“Here comes the sleepy juice” said the anaesthetist as he prepped me for surgery and injected me full of a milky looking blend to make sure I couldn’t see, hear or feel anything that would happen over the course of the next two hours. As a scientist I couldn’t help but wonder what exactly the ‘sleepy juice‘ was, but I had passed out before I was able to form this question out loud.
Intravenous anaesthesia is often made up of a cocktail of different substances, each with their own specific purpose. The active component of the milky concoction was likely to be a molecule called propofol whose job is to induce amnesia and ensure that there is no memory of the period of time that propofol is in the body. It usually comes as a mixture of 1% propofol and 10% soybean oil. The rest of the components include egg phospholipid as an emulsifier, glycerol as a tonicity-adjusting agent (to balance osmotic pressure), and aqueous sodium hydroxide to adjust the pH. It is believed to interact with the GABAA receptor – a ligand gated ion channel found in nerve cells that is involved in virtually all brain functions. The inhibitory action of propofol drastically slows the progression of signals through the nervous system meaning that the patient is not be able to think, create any memories, move, or see or hear anything. Most importantly they are not able to feel any pain during the operation! Incidentally, propofol was the drug allegedly used to kill Michael Jackson.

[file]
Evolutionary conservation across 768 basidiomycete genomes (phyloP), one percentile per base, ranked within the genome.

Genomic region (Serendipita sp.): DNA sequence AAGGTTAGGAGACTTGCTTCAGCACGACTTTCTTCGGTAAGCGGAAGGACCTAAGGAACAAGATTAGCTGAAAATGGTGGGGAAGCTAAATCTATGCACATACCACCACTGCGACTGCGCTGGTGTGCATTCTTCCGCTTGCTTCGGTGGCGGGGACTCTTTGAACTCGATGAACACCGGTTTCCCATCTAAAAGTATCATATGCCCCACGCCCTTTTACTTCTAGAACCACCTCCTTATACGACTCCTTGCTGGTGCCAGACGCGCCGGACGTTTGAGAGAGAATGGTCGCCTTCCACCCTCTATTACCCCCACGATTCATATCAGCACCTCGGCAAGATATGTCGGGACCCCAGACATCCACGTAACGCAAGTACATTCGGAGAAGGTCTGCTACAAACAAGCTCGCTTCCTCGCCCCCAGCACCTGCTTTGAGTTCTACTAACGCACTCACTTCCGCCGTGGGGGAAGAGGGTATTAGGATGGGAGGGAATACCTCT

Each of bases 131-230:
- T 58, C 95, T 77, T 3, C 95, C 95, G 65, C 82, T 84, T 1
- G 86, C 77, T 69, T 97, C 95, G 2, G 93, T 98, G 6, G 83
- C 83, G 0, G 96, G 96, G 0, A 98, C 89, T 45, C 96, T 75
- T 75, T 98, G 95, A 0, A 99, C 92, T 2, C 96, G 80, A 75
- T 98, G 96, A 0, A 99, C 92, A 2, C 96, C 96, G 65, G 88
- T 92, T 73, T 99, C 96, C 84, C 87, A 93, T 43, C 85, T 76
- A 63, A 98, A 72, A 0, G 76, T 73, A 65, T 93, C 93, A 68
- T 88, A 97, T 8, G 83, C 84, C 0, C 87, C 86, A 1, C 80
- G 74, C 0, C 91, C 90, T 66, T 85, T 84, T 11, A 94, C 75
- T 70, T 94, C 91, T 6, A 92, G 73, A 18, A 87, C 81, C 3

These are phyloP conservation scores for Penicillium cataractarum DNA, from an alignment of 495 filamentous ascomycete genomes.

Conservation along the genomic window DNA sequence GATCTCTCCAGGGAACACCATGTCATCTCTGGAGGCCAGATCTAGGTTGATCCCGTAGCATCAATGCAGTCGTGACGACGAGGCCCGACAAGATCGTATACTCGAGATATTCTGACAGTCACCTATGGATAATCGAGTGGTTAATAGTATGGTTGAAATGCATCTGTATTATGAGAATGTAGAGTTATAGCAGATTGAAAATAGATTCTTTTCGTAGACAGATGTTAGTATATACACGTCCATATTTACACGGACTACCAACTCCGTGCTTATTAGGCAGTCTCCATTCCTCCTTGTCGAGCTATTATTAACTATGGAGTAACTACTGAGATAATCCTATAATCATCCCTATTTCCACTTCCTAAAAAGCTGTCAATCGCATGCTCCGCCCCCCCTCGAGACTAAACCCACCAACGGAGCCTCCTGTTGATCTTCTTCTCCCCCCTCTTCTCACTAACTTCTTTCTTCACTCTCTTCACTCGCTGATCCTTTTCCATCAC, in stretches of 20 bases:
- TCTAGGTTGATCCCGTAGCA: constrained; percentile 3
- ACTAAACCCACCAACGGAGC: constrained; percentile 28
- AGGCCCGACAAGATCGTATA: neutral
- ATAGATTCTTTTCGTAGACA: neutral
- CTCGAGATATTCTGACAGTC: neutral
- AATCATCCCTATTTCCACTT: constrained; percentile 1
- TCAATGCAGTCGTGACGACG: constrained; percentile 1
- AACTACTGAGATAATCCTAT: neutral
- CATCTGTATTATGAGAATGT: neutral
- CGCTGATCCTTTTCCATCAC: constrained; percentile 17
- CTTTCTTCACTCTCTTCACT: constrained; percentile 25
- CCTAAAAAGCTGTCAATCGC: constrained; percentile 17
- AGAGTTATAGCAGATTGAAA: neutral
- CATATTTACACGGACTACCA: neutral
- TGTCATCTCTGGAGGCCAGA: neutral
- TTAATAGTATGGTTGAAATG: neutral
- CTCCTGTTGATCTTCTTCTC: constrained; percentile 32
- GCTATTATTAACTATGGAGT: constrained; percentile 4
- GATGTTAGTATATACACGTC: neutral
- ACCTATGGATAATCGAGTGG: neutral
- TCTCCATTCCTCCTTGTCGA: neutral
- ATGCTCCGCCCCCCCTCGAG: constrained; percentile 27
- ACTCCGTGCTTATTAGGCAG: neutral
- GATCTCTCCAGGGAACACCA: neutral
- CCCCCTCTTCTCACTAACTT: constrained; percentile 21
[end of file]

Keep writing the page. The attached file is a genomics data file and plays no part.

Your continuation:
The levels of anaesthesia in the body is closely monitored by specialists called anaesthetists whose job is to make sure the anaesthetics don’t wear off during the procedure. In general the duration of action of intravenous anaesthetics is between 5 and 10 minutes after which the patient will spontaneously regain consciousness. To stop this from happening the level of anaesthetic in the body is maintained, either by via a suspension of propofol in a drip that enters the body through an intravenous catheter, or by the inhalation of a gaseous anaesthetic such as sevoflurane (so named due to its highly fluorinated structure). Historically, volatile solvents such as chloroform and diethyl ether have been used as anaesthetics, which can explain why you might feel a little light headed after mistakenly inhaling too much during a day in the organic teaching labs!
*This article will also appear in the autumn semester edition of ‘Resonance,’ the University of Sheffield Chemistry Departmental magazine.